[Skip to Content]
Access to paid content on this site is currently suspended due to excessive activity being detected from your IP address 18.207.136.184. Please contact the publisher to request reinstatement.
[Skip to Content Landing]
Views 819
Citations 0
Comment & Response
March 27, 2019

Notice of Retraction and Replacement: Ecker et al. Association between the probability of autism spectrum disorder and normative sex-related phenotypic diversity in brain structure. JAMA Psychiatry. 2017;74(4):329-338

Author Affiliations
  • 1Department of Child and Adolescent Psychiatry, Psychosomatics, and Psychotherapy, Goethe University, Frankfurt am Main, Germany
JAMA Psychiatry. 2019;76(5):549-550. doi:10.1001/jamapsychiatry.2018.4296

To the Editor On behalf of my coauthors, I write to report serious errors that occurred in our article, “Association Between the Probability of Autism Spectrum Disorder and Normative Sex-Related Phenotypic Diversity in Brain Structure,” that was published online on February 8, 2017, and in the April 2017 issue of JAMA Psychiatry.1 In this article, we reported the results of a case-control study of 98 high-functioning adults with autism spectrum disorder (ASD) and a control group of 98 matched neurotypical adults. We examined the probability of ASD as a function of normative sex-related phenotypic diversity in brain structure in male and female individuals with ASD and the matched neurotypical controls using gaussian process classification. We concluded that the probability of ASD increased significantly from a characteristic female to male brain phenotype, particularly in female individuals with ASD, and that the neuroanatomical patterns carrying high and low risk of ASD overlapped with brain regions with significant sex-by-group interactions in brain structure.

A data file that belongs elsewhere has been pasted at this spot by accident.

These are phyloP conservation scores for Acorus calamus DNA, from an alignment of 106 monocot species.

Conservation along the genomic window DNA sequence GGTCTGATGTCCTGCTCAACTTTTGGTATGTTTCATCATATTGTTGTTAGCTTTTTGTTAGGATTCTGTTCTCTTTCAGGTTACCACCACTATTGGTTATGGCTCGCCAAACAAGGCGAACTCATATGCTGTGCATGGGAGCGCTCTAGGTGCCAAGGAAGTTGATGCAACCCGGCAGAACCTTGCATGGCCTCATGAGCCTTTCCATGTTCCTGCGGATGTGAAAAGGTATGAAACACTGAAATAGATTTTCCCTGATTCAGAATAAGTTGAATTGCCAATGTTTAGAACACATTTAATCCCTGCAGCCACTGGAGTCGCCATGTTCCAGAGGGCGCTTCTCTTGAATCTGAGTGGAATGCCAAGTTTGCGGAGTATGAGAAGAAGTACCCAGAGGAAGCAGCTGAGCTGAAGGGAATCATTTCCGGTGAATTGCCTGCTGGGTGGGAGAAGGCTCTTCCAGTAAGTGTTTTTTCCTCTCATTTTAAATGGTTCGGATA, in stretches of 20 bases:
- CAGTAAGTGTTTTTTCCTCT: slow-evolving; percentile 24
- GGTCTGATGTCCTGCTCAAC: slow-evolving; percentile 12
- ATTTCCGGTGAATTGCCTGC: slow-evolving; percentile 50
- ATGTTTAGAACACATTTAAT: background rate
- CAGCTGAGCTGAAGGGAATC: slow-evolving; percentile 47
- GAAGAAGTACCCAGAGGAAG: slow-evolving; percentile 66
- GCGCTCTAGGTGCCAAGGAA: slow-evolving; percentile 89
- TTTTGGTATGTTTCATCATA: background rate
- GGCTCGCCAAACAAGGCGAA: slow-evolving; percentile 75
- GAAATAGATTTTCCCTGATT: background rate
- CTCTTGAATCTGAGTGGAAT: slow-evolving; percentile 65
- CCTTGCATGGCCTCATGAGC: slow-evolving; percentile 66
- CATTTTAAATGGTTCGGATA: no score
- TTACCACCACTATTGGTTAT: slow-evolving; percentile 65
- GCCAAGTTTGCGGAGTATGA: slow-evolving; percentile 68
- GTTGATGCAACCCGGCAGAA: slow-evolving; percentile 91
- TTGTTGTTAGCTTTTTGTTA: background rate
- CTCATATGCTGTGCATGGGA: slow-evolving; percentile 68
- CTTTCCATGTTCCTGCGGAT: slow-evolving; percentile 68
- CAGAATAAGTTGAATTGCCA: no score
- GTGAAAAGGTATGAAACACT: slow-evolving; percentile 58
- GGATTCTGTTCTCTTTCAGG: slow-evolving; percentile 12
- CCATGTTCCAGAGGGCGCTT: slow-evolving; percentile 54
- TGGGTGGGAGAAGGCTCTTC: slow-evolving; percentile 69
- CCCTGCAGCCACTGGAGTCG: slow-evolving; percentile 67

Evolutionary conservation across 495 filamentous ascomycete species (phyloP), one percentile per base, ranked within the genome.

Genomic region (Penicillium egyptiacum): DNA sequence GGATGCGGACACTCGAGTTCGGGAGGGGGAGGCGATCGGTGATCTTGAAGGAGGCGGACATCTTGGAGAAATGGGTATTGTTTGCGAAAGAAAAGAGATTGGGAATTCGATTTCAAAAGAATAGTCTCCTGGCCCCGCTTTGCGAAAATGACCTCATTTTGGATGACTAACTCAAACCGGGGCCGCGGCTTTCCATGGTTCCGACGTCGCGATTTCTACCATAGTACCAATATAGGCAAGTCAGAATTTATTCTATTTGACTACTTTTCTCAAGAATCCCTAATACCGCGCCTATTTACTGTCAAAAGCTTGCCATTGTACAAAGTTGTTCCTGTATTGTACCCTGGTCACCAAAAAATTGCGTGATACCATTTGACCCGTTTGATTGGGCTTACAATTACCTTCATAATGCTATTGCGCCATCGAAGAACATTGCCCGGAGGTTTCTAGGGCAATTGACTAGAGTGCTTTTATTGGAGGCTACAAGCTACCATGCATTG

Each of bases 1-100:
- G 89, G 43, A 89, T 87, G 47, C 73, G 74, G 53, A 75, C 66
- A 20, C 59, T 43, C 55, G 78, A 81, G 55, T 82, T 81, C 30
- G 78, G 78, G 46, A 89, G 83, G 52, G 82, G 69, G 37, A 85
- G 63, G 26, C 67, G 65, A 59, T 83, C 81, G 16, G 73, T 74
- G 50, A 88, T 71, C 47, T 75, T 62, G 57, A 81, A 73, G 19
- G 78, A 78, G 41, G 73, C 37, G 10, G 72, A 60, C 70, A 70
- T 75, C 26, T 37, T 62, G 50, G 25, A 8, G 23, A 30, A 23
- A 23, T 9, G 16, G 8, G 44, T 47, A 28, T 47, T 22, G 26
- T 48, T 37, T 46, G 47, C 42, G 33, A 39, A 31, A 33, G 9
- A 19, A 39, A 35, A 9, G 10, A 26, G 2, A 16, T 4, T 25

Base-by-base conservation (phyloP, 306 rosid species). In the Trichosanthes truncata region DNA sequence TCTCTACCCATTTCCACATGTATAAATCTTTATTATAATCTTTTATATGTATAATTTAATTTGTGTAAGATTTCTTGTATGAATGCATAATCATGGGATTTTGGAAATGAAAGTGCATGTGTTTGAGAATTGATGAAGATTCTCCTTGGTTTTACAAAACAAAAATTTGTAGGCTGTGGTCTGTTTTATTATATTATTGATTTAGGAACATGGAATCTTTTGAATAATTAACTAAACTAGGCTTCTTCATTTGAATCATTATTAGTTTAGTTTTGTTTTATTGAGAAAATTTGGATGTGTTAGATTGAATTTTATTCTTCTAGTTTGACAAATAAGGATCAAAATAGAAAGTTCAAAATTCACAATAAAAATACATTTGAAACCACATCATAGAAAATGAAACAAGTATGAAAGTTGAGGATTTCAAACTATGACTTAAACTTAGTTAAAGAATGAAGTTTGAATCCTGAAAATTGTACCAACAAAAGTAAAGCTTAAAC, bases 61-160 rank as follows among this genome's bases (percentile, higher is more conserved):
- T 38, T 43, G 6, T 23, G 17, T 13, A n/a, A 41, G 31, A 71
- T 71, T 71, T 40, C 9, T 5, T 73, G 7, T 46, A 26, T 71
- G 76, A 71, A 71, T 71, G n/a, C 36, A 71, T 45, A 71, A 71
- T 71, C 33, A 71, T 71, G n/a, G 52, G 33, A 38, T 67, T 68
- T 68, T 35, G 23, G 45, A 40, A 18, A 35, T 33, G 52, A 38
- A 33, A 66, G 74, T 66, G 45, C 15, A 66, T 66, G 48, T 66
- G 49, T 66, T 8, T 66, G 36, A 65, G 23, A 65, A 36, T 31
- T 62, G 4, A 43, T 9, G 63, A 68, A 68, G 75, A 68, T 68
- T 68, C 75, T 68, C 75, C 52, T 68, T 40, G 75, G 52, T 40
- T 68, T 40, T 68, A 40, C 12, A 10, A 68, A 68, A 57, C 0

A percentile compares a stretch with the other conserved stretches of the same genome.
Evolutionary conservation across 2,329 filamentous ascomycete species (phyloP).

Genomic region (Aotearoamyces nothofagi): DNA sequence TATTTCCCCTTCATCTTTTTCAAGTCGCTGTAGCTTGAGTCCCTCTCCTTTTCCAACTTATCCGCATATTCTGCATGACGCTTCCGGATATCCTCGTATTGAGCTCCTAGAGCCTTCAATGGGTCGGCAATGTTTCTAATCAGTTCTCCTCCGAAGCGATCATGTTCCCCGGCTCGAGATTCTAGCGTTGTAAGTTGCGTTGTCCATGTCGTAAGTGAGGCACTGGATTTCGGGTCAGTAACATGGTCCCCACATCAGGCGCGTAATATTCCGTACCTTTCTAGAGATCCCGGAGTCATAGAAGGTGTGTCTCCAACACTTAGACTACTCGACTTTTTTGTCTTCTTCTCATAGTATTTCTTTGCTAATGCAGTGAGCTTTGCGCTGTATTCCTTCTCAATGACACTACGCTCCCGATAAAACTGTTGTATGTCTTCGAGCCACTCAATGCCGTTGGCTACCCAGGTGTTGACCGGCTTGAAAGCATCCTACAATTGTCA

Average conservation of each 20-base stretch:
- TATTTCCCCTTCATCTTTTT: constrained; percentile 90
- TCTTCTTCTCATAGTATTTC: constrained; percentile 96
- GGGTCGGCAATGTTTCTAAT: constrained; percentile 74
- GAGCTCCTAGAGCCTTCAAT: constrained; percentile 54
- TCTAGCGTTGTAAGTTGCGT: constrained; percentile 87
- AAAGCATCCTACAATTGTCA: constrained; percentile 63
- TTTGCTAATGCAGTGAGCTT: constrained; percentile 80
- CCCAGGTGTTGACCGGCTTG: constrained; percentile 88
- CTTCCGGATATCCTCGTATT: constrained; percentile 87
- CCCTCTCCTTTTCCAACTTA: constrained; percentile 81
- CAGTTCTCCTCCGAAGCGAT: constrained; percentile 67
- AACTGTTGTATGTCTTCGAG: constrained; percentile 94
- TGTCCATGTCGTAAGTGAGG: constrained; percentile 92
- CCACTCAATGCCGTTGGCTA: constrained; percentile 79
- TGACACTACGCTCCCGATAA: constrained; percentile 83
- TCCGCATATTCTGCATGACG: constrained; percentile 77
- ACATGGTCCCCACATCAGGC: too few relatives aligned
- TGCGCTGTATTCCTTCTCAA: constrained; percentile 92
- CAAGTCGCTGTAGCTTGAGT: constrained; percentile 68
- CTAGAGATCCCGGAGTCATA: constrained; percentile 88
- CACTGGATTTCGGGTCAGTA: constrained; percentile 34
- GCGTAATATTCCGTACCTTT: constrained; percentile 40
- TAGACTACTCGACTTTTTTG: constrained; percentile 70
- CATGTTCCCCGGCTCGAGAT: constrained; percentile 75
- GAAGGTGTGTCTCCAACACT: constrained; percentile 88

×